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A Show Of Fame

June 7, 2016

SATURDAY, the rain had not stopped. It's been raining cats and dogs these past days. I looked at the clock, it's still early to get there. the VIP card printed the time for admission was 4pm. Probably the show would start at 5pm by normal procedure. I reminded my husband not to be late as we had to drive all the way to the Shangri-La's Rasa Ria Resort & Spa to watch GARY CHAW's live stage show. Missing a single part of it was something regrettable to a fan like me.

We drove in Tuaran town by 3.30pm and still managed to enjoy a quick plate of the famous Tuaran Mee (noodles)  in a coffee shop. At one time, the rain was so heavy that we suspected the show might be called off. However, we drove on with rain splashing hard and rude on the car screen that caused a blurry vision ahead of us. We almost missed a junction that was leading to the hotel and I got to look out carefully for the road signs lest one misscue would mean time loss and so on.

Years ago, we used to take our kids to Rasa Ria Resort for a swim besides a few times too many to spend a get-away trip when our mother-in-law was still around or when my daughter wanted a birthday night sleepover, we would  jump at the idea without hesitation. So, the hotel is no strange to us except there have been vast changes over the years, either it's the people or it's the hotel and we haven't traveled down here for at least couple so years.

When my daughter told me that Gary came back from Taiwan and would perform a live show for his very homeground fans and friends, I was elated. To me, he is not only a guy who was born here but someone who is so talented in music and songwriting. He has gained huge success and fame in China as well.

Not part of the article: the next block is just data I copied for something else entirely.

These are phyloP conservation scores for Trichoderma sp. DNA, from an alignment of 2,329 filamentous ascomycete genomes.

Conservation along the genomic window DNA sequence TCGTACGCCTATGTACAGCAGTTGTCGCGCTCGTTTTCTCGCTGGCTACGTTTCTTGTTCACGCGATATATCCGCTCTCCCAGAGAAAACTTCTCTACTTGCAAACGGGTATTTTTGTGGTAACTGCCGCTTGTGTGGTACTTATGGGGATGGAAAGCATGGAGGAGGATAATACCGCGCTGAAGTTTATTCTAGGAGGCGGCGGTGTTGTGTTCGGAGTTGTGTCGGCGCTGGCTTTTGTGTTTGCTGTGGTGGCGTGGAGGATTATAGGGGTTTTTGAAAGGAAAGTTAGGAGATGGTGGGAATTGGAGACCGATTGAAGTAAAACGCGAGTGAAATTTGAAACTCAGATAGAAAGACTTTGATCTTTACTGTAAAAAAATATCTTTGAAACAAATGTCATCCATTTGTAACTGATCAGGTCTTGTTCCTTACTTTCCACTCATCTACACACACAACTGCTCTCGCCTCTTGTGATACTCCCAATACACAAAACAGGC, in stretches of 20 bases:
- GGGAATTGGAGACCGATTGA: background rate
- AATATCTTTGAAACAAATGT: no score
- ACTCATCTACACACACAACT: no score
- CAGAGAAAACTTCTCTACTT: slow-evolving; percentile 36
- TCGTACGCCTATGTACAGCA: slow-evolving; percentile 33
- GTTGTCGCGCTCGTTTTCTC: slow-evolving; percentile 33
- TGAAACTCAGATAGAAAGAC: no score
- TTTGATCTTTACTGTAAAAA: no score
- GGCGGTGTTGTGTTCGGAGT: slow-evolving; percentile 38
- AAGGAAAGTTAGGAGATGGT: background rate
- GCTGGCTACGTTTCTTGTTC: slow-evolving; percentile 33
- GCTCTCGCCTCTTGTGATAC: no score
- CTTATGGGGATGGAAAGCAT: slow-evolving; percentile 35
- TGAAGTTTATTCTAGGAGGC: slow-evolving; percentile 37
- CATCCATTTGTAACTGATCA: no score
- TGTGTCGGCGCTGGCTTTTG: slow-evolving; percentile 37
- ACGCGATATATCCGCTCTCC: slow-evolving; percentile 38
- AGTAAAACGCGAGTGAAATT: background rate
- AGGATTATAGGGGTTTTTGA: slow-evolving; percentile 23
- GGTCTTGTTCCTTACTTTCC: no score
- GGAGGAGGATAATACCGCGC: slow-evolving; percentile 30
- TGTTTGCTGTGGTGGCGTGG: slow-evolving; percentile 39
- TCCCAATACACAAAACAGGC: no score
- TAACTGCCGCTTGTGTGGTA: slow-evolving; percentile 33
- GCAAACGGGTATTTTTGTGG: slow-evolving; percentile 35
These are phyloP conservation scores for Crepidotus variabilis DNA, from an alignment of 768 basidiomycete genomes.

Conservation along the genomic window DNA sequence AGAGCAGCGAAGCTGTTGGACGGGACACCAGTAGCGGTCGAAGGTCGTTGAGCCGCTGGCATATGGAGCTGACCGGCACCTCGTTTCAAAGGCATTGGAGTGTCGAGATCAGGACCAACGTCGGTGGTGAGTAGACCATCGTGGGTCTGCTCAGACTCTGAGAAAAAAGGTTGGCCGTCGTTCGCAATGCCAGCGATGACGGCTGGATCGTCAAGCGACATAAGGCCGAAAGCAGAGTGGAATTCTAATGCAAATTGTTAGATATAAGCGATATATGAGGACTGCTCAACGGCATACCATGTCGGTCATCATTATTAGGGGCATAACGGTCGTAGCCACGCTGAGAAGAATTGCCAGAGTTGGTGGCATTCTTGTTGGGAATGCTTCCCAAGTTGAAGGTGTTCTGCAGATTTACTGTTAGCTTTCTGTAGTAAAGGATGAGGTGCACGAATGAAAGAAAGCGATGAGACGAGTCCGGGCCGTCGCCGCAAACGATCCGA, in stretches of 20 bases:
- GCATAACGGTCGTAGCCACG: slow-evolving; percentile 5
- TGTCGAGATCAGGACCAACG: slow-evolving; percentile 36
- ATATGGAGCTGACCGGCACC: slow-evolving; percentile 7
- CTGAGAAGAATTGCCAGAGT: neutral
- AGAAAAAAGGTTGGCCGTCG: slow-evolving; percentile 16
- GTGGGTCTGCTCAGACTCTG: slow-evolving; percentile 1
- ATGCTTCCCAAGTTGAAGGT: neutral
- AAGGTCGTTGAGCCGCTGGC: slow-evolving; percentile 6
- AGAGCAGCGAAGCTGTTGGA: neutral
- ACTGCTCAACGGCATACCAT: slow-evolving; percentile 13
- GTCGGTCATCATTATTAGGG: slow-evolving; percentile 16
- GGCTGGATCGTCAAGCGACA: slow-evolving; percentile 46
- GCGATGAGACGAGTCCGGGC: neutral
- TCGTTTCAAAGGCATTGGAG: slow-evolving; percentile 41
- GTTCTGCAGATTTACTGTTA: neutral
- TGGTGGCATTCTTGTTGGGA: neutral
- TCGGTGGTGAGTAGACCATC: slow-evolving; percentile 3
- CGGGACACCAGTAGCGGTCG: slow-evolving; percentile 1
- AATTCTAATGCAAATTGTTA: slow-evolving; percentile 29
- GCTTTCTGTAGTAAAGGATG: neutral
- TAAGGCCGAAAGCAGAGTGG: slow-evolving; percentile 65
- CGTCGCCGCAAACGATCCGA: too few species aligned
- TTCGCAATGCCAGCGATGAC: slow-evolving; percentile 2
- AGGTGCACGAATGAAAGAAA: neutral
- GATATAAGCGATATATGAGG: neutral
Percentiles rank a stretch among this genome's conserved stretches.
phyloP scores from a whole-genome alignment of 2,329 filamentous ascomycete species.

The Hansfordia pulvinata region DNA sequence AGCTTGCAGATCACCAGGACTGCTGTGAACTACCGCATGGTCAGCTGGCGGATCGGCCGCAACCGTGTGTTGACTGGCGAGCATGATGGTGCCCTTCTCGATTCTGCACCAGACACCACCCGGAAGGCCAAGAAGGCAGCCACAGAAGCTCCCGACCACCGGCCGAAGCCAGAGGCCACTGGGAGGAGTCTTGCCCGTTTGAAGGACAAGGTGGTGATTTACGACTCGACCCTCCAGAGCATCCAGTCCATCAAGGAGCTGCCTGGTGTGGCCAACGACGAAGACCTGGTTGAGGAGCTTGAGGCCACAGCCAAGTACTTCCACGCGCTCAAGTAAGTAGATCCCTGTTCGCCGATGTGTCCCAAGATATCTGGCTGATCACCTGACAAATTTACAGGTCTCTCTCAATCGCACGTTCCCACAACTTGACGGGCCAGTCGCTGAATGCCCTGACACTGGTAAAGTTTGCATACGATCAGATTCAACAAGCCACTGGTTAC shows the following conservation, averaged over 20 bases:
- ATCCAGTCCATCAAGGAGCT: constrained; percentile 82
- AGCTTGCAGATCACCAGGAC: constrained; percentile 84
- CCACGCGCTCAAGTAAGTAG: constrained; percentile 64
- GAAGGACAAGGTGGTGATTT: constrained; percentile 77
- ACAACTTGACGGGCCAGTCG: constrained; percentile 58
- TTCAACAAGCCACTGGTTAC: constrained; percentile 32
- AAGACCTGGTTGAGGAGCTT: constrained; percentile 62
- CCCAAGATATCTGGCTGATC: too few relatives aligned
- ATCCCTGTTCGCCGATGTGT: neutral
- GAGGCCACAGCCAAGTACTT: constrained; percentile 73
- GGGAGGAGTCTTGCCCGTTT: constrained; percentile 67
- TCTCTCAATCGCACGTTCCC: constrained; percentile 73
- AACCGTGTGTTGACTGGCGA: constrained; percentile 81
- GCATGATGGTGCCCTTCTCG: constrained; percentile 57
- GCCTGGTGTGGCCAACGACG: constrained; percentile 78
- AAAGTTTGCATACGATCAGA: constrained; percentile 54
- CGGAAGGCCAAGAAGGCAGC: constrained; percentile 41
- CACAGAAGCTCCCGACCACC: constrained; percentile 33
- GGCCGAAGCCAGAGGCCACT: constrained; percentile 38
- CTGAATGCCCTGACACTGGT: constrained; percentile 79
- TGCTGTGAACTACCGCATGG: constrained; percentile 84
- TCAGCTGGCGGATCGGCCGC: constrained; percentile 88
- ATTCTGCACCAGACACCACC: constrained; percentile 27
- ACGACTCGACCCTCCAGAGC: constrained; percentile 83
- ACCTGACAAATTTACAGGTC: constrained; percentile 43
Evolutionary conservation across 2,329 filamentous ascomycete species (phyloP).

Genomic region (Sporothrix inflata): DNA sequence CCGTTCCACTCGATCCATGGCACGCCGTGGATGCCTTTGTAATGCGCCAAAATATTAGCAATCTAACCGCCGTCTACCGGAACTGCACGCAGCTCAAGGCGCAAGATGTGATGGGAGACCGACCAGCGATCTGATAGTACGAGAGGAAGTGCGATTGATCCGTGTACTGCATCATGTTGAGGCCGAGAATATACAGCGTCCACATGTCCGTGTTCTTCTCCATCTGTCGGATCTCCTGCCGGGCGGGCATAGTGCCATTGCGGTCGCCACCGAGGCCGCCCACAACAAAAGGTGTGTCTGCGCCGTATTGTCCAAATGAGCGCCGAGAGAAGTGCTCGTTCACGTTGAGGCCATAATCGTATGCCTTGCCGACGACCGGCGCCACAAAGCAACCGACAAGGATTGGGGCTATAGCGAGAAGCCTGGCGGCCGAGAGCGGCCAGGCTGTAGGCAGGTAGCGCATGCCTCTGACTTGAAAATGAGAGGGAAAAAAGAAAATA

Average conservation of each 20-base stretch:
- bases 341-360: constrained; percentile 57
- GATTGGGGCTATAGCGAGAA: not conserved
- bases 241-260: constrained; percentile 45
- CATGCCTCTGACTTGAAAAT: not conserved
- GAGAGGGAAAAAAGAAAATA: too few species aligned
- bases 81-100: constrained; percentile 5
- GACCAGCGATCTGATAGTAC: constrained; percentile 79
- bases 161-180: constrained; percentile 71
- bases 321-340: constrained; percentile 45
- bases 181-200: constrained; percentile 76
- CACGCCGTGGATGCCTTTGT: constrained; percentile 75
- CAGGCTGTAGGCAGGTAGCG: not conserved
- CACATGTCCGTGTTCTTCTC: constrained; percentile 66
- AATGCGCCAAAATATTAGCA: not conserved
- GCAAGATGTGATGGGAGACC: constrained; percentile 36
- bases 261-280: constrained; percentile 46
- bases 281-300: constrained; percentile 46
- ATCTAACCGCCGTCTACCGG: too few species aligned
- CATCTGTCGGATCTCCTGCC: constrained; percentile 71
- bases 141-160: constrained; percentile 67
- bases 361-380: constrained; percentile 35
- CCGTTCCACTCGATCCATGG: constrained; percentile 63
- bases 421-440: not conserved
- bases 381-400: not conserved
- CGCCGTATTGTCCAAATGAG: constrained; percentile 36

We saw the crowd gathered at the sea front of the hotel with umbrellas shielding from the drizzles. The VIP cards didn't promise anyone a proper seat. Mind you, the whole show was an open air event. VIP cards meant one could stand behind the VVIP seats separated by makeshift metal fences. No one could say a thing as all was free. Gary didnt charge a fee for his show. So standing in the drizzles watching him sing was okay.

As I was squeezing in the crowd (mostly young adults, boys and girls) trying to grab a glimpse of my idol, Gary appeared in a set of beach casual and greeted the fans excitedly and warmly, loudly.  I knew I was standing beside a young girl of about 20s, if I was not mistaken, she is the daughter of our old friend's brother, also a cousin of my daughter's friend. We exchanged smiles and pulled our necks long to capture the ongoing show on stage. 

Gary came down from the stage. He was entertaining the huge crazy crowd (but I guessed he was more crazy than anyone of us) and as he was singing and screaming and striding towards the audience by the side, my husband urged me to stick closer so he could have a snapshot of Gary with my face but I wasn't aware of the few bodyguards on both sides of the singer. I was being pushed  and blocked swiftly while Gary went by. The strong arms of the bodyguards reminded me of some wrestle mania who have extraordinary big arms with tattoos. Phew!

After the show, we had dinner outside and drove home tired. One hour later, my daughter showed me her cell phone that had a picture of me waving a hand high up in the crowd.  "Is that you, mom?" she seemed harmlessly sarcastic.

"Oh my god!" immediately, I sensed who the intruder was. That young girl standing beside me. What was she up to ? Why did she do this to a woman her mother's age and sent that picture to her cousin knowing that her cousin is a close friend of my daughter ? And I was so focused on watching Gary's performance that I was not paying attention to people around me. I thought everyone here had only one thing in common, that's, to see Gary's performance.

I told my daughter " these days, one never knows when the paparazzi spot you and have your picture circulated faster than you think. You see, I just showed myself in public not too long ago, and my picture is up and running in a matter of two hours. The worst part is that I ain't no public figure."

Together we laughed till tears rolled down our legs.

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Hilda Cang is an amateur writer. She enjoys literature and music. Married with two grown daughters, she writes mostly humoristic real life experiences and other short stories.

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